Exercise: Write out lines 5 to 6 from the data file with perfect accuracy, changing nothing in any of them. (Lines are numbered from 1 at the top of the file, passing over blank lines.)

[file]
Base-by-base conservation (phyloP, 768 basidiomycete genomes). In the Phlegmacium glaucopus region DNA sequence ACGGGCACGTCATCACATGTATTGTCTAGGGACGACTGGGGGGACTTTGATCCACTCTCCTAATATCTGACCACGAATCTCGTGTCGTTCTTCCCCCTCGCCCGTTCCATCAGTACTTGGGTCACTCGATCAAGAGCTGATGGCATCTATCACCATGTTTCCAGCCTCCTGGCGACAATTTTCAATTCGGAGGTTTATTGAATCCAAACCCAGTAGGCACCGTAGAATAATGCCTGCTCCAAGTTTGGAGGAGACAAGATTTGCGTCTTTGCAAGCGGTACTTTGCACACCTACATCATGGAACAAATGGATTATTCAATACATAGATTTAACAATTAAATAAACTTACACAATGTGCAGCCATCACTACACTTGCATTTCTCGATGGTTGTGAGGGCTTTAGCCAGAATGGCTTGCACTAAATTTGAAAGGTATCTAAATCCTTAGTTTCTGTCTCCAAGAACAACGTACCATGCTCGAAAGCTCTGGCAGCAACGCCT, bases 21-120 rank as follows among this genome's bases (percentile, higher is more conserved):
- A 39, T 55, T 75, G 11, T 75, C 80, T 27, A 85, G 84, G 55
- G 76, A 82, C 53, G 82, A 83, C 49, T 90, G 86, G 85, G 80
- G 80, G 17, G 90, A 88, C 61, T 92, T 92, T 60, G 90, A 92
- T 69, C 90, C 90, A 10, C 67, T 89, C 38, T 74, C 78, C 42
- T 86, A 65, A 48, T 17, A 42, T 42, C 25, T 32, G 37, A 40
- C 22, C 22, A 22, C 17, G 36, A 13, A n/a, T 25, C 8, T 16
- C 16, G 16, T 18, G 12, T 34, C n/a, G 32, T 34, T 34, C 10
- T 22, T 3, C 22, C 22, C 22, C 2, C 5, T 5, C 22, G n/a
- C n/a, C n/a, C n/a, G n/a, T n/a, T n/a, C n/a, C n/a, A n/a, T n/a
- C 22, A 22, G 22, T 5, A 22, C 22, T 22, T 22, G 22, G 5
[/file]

- T 69, C 90, C 90, A 10, C 67, T 89, C 38, T 74, C 78, C 42
- T 86, A 65, A 48, T 17, A 42, T 42, C 25, T 32, G 37, A 40